Eventually the three brothers heard tiding that Elwing possessed a Silmaril and dwelt at the Mouths of Sirion. Driven by their Oath, the remaining sons of Fëanor made a sudden attack upon the refugees of Gondolin and Doriath. However they were again thwarted, for Elwing escaped with the Silmaril across the Sea to her husband Eärendil. Together, they sailed into the West and their voyage would eventually cause the downfall of Morgoth. Meanwhile, Elrond and Elros, Eärendil and Elwing's sons, captured in the battle, were adopted by Maglor, and it is said that love grew between them.

Maglor Casts a Silmaril into the Sea by Ted Nasmith

After Morgoth's fall, the last two Silmarils were recovered from his Iron Crown. By this time, only Maedhros and Maglor remained of Fëanor's sons. In weariness and loathing, they demanded the jewels from Eönwë, the herald of Manwë. Eönwë refused them the Silmarils due to their many evil deeds. Still driven, the two brothers crept into the camp of Eönwë and stole the jewels. Though they were caught, Eönwë let them depart. Each brother took one jewel, but their evil deeds caused the holy Jewels to burn their hands. Maedhros in despair cast himself into a fiery fissure. Maglor, the last surviving son of Fëanor, threw his Silmaril into the Sea. Legend says that he still wanders the shores of the World, singing laments for his despair and regret.[10]


Maglor is not glossed in the mature Sindarin, but being the Sindarinized version of the Quenya name Makalaurë,[11] it would mean "Forging Gold".[12] In a pure Sindarin rendition it would have been Magalor.[11]

In the Noldorin phase of the name, it is interpreted as "Gold-cleaver", also coming from Makalaurë.[13]


His father-name was Kanafinwë, a name which in Quenya means "Strong-voiced Finwë". The shorter form was Káno. It is derived from káno, a noun which means "commander", added to the name of his grandfather.[12]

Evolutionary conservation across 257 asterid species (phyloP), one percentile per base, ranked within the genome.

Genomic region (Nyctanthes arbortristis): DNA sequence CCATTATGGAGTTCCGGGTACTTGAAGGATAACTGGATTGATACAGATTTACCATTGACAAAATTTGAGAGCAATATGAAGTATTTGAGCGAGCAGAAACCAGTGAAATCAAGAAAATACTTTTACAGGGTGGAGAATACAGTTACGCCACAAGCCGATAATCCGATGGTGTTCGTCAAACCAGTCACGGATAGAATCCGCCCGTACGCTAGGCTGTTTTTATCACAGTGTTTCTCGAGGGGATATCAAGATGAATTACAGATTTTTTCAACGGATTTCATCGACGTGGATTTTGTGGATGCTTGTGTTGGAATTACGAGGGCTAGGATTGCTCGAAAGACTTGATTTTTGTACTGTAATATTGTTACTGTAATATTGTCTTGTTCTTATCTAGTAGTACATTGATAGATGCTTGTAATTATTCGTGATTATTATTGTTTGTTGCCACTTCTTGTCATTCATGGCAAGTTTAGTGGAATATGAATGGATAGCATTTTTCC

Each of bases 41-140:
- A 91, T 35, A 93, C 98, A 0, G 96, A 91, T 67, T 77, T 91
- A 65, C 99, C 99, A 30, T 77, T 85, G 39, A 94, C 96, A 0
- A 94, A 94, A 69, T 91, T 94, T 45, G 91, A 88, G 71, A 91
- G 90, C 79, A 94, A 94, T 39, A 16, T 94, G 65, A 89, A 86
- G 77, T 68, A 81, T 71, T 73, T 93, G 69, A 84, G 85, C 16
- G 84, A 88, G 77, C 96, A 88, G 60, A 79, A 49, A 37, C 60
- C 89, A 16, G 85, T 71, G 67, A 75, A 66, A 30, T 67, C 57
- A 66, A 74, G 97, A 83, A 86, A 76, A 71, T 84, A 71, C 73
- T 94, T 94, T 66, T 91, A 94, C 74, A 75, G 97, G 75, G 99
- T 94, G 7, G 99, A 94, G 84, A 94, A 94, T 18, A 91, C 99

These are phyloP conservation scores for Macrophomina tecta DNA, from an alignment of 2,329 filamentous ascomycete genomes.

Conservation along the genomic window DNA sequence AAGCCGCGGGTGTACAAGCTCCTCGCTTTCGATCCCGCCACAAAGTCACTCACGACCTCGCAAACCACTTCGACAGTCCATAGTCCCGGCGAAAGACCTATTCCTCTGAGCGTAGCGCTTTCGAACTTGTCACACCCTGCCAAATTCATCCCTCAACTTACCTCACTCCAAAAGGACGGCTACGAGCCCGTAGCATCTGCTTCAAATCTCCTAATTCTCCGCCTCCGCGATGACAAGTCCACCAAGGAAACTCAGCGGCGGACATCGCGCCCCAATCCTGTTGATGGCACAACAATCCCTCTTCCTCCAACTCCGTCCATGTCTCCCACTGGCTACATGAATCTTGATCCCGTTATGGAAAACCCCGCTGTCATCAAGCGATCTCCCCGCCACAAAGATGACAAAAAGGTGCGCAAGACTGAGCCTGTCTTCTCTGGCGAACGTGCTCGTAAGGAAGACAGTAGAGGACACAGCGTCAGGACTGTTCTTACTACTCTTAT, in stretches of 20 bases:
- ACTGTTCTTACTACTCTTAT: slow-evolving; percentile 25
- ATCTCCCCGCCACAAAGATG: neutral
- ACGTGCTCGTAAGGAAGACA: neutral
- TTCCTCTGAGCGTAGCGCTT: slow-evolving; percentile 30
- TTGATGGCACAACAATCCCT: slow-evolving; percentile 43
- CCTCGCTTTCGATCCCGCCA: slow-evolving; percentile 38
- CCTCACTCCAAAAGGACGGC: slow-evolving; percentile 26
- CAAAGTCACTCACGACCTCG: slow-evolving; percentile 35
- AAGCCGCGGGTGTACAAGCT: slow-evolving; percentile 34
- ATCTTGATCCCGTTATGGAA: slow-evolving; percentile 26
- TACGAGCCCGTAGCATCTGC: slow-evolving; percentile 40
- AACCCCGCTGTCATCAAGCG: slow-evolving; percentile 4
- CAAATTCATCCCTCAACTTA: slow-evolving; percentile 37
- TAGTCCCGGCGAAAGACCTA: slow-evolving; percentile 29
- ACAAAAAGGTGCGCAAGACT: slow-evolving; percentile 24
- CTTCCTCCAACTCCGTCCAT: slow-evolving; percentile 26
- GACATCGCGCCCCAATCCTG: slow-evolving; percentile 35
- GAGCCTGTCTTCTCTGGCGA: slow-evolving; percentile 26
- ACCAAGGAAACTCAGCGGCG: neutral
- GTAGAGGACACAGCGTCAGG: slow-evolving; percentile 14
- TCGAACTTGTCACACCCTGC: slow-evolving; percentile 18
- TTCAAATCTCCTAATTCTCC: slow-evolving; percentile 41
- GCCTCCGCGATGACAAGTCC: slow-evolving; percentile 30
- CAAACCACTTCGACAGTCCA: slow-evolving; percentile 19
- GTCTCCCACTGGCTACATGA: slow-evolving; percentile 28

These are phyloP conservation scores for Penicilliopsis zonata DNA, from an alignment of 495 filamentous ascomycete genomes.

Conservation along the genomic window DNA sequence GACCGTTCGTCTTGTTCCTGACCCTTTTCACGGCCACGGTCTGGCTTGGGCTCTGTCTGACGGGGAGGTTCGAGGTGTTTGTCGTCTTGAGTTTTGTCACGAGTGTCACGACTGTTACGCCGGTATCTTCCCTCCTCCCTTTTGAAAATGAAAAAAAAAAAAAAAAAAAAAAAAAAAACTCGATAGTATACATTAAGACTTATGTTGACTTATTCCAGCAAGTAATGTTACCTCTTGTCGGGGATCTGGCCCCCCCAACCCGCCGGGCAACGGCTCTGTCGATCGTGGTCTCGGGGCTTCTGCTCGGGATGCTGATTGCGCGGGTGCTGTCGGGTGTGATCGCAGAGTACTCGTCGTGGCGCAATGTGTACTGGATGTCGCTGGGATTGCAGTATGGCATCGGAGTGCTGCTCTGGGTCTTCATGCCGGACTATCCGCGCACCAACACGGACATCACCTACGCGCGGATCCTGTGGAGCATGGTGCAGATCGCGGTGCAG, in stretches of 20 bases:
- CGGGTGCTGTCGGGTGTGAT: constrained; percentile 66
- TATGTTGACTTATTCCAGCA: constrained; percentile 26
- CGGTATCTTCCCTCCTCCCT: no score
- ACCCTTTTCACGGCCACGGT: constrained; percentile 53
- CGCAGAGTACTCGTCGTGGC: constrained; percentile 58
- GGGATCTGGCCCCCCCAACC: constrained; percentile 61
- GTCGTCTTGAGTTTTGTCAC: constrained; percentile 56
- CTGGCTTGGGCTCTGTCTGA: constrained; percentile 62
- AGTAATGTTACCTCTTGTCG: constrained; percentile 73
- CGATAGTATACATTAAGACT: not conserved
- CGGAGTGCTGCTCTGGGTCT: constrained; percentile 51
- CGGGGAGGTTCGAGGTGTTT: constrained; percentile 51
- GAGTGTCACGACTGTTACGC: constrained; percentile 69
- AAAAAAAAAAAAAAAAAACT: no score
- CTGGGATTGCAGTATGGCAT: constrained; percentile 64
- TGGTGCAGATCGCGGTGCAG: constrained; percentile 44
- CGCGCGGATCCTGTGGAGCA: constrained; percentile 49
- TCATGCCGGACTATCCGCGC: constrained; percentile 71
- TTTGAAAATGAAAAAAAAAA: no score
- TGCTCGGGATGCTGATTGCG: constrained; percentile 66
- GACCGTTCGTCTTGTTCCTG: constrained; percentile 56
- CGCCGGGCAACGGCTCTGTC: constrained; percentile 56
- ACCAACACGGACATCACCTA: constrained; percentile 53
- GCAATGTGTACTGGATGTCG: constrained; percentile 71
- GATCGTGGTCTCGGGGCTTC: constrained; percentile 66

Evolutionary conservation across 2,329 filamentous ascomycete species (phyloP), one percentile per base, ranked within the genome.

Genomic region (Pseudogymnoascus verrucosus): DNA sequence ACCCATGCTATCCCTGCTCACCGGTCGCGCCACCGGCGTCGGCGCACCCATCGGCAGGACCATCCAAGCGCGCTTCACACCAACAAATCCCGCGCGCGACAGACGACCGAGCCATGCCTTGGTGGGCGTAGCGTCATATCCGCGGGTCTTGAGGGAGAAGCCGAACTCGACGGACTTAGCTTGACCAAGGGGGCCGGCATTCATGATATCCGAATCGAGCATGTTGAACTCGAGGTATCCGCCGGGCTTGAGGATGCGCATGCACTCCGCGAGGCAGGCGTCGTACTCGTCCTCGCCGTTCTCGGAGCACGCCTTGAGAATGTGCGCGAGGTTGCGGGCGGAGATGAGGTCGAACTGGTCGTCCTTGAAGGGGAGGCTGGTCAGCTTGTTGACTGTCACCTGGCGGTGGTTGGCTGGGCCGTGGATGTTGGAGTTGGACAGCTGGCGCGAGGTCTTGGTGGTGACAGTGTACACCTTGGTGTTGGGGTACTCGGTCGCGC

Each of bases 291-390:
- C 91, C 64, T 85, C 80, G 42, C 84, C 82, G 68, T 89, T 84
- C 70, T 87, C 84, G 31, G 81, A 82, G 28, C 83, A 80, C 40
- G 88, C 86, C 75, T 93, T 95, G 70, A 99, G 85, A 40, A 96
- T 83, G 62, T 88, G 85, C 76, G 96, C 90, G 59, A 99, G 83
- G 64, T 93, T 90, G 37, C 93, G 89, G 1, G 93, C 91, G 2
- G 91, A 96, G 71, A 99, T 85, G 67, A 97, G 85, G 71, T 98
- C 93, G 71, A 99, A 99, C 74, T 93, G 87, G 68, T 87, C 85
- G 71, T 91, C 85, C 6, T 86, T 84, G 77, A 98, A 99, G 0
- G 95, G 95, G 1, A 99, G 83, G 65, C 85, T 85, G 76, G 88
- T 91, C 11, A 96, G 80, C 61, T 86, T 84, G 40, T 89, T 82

His mother-name was Makalaurë. Its meaning is unclear, but it is generally interpreted as "Forging Gold", being a prophetic reference to his skill in harping, whose sound was golden (here laurë being a poetic word and not refered to the metal).[12]


b. Y.T.
d. Y.T. 1170
d. Y.T. 1495
b. Y.T.
b. Y.T.
Y.T. 1169 - 1497
b. Y.T.
Y.T. 1190 - F.A. 456
b. Y.T.
b. Y.T. 1230
d. F.A. 587
b. Y.T.
d. F.A. 506
d. F.A. 506
d. F.A. 506
d. F.A. 538
d. F.A. 538
d. S.A. 1697


  1. J.R.R. Tolkien, Christopher Tolkien (ed.), The Peoples of Middle-earth, "X. Of Dwarves and Men", "Notes", p. 318 (note 7)
  2. J.R.R. Tolkien, Christopher Tolkien (ed.), The Silmarillion, "Quenta Silmarillion: Of Eldamar and the Princes of the Eldalië"
  3. 3.0 3.1 J.R.R. Tolkien, Christopher Tolkien (ed.), The Silmarillion, "Quenta Silmarillion: Of the Flight of the Noldor"
  4. J.R.R. Tolkien, Christopher Tolkien (ed.), The Silmarillion, "Quenta Silmarillion: Of the Return of the Noldor"
  5. J.R.R. Tolkien, Christopher Tolkien (ed.), The Silmarillion, "Quenta Silmarillion: Of Beleriand and its Realms"
  6. J.R.R. Tolkien, Christopher Tolkien (ed.), The Silmarillion, "Quenta Silmarillion: Of the Ruin of Beleriand and the Fall of Fingolfin"
  7. J.R.R. Tolkien, Christopher Tolkien (ed.), The Silmarillion, "Quenta Silmarillion: Of the Fifth Battle: Nirnaeth Arnoediad"
  8. J.R.R. Tolkien, Christopher Tolkien (ed.), The Silmarillion, "Quenta Silmarillion: Of Beren and Lúthien"
  9. J.R.R. Tolkien, Christopher Tolkien (ed.), The Silmarillion, "Quenta Silmarillion: Of the Ruin of Doriath"
  10. J.R.R. Tolkien, Christopher Tolkien (ed.), The Silmarillion, "Quenta Silmarillion: Of the Voyage of Eärendil and the War of Wrath"
  11. 11.0 11.1 J.R.R. Tolkien, "From The Shibboleth of Fëanor" (edited by Carl F. Hostetter), in Vinyar Tengwar, Number 41, July 2000, p. 10
  12. 12.0 12.1 12.2 J.R.R. Tolkien, Christopher Tolkien (ed.), The Peoples of Middle-earth, "XI. The Shibboleth of Fëanor", "The names of the Sons of Fëanor", pp. 352-353
  13. J.R.R. Tolkien, Christopher Tolkien (ed.), The Lost Road and Other Writings, Part Three: "The Etymologies", "MAK-"